If the Government is serious about getting people back into offices and life returning to some kind of normality, then it is important people have trust in rail as a travel option. Trust is a message which came out from many respondents to the Williams Review – it’s an area the industry needs to do better. Here though, it is incumbent on the government to make clear to people that rail is safe to use. Such a campaign could also emphasise both the ‘green’ benefits of rail travel over a road commute, especially as roads become more congested and increase journey times. The ‘hassle-free’ benefits of point-to-point transport that does not involve looking and paying for parking, while also providing time for leisure pursuits like reading or streaming music or videos, are also key advantages. If any benefit can be said to have come from the pandemic it is that many people noticed the improvement in air quality as fewer vehicles were on the roads.

The Government is in a unique position to lead. Its existing press briefings and current TV and newspaper campaigns on the need to abide by COVID-19 precautionary measures offer a reach far beyond what train operators or local transport authorities could achieve. It also benefits from having a degree of authority that the public notes and, certainly, news footage of Ministers taking trains would provide a degree of reassurance.

The Government can also back up its messaging with regulation. On 12 April 2021 the French parliament voted to suspend domestic airline flights on routes that could be travelled by train in under two and a half hours. Although this represents a watering down of initial French Government proposals and connecting flights are exempt, it nevertheless represents a real commitment by France to meeting its climate change obligations and follows on from a 2020 ban introduced by the Austrian government on domestic flights where a train could make the same journey in under three hours.

There may be economic benefits to the UK Government introducing similar legislation here – albeit the train journey times would need to be of longer duration than two and a half hours to capture journeys like London to Newcastle or Manchester to Edinburgh – given that it has already taken on revenue risk under the existing Emergency Recovery Measures Agreements and appears likely to retain it under the forthcoming National Rail Contracts. Although admittedly more stick than carrot, pushing people onto trains could reduce the cost to the public purse, especially if coupled with the Austrian approach of also imposing additional taxes on domestic flights over a set distance. It would also send a clear signal of the Government’s commitment to tackling climate change.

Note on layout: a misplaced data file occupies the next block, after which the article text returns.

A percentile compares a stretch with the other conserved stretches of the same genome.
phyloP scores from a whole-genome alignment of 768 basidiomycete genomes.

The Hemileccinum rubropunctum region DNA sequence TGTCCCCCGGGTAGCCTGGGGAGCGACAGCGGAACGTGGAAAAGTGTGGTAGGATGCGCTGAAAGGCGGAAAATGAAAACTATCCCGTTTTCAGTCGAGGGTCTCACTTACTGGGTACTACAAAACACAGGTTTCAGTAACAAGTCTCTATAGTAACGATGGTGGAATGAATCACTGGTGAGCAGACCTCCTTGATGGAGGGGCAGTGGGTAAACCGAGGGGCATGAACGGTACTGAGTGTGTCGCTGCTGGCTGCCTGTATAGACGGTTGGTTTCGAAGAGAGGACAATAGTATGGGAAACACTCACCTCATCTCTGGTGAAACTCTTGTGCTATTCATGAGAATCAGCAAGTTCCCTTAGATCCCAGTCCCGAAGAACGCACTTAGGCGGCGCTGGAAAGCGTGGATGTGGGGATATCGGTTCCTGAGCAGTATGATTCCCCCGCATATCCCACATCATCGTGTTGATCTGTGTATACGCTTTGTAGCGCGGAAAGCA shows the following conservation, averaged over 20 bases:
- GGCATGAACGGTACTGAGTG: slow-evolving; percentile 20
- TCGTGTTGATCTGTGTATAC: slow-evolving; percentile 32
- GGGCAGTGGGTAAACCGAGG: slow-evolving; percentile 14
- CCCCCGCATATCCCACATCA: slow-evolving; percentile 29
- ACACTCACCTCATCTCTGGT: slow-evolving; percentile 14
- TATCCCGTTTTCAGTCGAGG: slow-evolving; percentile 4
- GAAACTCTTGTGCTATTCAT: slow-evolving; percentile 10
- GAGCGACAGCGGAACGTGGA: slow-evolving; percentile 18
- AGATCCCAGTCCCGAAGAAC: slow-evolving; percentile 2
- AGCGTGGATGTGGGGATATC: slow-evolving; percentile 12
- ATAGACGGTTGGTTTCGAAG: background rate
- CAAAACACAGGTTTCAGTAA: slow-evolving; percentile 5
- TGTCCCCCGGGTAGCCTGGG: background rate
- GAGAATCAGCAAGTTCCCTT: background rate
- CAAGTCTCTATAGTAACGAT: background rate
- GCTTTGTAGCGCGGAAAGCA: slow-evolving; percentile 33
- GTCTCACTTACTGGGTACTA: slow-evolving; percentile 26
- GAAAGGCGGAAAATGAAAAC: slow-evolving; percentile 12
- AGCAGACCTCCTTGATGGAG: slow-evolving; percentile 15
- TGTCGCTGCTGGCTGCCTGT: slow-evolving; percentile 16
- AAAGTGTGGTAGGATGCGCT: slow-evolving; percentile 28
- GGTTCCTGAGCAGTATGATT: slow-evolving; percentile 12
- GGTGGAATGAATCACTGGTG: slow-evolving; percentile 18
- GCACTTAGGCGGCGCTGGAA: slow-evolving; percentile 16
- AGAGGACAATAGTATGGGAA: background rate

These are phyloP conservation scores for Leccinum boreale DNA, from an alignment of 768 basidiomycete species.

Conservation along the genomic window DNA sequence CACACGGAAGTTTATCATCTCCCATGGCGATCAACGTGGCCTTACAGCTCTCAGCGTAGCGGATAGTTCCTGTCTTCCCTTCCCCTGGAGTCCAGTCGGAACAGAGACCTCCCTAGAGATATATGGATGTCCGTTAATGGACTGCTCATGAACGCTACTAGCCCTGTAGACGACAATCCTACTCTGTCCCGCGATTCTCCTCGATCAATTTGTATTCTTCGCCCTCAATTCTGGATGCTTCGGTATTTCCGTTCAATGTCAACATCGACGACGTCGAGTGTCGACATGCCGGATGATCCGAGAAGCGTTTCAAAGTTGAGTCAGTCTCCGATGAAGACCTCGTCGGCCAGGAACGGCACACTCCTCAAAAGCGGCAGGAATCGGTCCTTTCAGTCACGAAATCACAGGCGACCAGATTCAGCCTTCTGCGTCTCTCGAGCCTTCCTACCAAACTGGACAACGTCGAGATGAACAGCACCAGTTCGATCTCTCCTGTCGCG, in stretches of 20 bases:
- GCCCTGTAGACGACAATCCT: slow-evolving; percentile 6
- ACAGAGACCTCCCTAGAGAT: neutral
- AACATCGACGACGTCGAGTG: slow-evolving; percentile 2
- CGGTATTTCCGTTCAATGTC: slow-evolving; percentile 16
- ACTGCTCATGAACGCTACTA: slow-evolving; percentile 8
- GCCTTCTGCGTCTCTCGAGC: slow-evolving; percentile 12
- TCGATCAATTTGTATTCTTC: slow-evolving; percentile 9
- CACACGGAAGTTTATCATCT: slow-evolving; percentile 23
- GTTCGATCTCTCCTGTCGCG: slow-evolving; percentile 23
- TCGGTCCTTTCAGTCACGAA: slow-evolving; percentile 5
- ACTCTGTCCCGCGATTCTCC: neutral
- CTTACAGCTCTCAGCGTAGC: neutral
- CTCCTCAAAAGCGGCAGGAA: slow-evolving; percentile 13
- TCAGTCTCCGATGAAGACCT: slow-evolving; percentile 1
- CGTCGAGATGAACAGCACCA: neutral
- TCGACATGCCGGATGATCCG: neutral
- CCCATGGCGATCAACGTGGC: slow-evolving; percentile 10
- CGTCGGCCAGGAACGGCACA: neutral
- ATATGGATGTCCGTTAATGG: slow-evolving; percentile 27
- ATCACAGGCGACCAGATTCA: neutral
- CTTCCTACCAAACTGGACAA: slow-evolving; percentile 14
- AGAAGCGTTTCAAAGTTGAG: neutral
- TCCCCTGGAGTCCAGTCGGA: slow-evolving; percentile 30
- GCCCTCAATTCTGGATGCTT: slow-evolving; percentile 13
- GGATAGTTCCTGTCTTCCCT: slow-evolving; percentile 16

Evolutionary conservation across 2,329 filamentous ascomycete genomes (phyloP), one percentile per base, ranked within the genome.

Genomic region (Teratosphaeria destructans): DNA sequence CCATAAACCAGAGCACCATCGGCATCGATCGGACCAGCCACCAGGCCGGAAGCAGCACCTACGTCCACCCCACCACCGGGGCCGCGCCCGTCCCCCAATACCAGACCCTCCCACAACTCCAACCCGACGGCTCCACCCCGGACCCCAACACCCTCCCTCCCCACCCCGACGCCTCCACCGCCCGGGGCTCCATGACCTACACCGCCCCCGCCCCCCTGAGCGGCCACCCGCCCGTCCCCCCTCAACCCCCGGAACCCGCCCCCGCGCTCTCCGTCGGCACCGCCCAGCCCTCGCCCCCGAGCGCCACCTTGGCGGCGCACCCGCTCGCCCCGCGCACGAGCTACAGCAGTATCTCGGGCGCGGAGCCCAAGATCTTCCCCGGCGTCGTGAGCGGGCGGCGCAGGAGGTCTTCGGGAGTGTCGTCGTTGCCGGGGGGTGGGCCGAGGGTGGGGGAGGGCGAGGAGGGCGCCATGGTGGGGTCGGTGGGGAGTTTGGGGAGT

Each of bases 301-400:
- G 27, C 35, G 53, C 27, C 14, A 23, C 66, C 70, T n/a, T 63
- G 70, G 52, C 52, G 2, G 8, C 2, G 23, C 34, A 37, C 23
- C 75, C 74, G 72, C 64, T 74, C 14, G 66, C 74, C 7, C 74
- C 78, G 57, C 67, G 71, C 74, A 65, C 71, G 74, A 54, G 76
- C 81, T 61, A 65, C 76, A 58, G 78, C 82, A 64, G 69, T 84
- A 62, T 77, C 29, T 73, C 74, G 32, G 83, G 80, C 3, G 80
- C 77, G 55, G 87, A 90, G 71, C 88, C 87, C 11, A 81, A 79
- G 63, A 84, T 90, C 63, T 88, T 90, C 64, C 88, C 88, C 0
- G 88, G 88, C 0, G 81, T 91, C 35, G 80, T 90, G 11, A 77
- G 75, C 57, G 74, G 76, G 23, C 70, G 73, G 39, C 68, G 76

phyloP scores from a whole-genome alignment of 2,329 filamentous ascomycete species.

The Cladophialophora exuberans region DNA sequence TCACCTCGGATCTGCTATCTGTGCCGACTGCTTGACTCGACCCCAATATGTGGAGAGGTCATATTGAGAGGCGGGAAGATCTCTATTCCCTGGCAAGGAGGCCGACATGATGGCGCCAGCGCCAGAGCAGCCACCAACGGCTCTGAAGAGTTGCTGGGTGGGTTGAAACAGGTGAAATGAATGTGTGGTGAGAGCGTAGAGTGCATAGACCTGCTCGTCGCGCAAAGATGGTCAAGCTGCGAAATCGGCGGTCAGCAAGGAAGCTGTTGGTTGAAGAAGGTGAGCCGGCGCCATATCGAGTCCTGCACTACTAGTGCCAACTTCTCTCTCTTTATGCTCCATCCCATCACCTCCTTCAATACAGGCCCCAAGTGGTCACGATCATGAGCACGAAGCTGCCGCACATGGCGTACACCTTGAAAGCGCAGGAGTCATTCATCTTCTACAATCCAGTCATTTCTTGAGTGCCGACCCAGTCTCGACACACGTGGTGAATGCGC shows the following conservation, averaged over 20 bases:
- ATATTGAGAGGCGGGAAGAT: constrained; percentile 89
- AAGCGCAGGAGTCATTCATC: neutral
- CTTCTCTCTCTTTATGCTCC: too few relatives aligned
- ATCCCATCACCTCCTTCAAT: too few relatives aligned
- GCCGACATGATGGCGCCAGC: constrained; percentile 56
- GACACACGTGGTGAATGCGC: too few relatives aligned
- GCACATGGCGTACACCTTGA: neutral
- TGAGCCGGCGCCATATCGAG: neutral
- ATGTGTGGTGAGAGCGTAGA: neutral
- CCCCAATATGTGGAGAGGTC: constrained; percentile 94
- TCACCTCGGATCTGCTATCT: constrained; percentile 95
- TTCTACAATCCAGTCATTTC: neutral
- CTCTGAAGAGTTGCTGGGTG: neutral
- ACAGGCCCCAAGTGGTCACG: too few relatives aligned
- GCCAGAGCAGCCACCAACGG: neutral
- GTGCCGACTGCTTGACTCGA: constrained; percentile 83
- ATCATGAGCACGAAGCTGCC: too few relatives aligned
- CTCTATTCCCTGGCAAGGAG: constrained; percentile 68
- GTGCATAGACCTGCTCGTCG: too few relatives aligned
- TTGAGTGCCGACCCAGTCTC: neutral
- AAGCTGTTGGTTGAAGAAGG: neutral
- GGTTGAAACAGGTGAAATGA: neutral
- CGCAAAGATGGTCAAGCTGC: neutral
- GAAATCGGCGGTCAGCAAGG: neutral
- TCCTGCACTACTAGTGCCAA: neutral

It remains to be seen what long-term impact Covid-19 will have on office working and commuting patterns but, even pre-pandemic, concerns were being raised about falling commuter numbers as businesses explored options for working from home and flexible working. What is certain is that with many businesses and employees now realising that some roles can be performed remotely on either a full or part-time basis, there will be a reduced need for people to be in the office. This has two impacts on rail service provision, which in turn offer opportunities:

  • The end of traditional peak time services in the long term. If fewer commuters require peak time services then there is an opportunity for more flexibility for train services over the working day. This could in turn reduce pressure on lines and free up capacity for alternative services beyond the commuter belt, while also offering increased opportunities for carrying out planned maintenance and replacement work on infrastructure. In addition, as we saw during 2020, thinning out services during the day would improve punctuality, which would in turn improve passenger perceptions about the efficiency of rail travel. In the short-term peak services will need to remain, partly as the industry will need to carry out assessments of workplace changes on passenger numbers, and also because increased services will reduce crowding on trains, which will provide more reassurance to the public that trains are safe to use. However, the dynamism that rail operators had to demonstrate with timetabling during the pandemic demonstrates that flexibility is possible and could also be a means of addressing passenger demands going forward.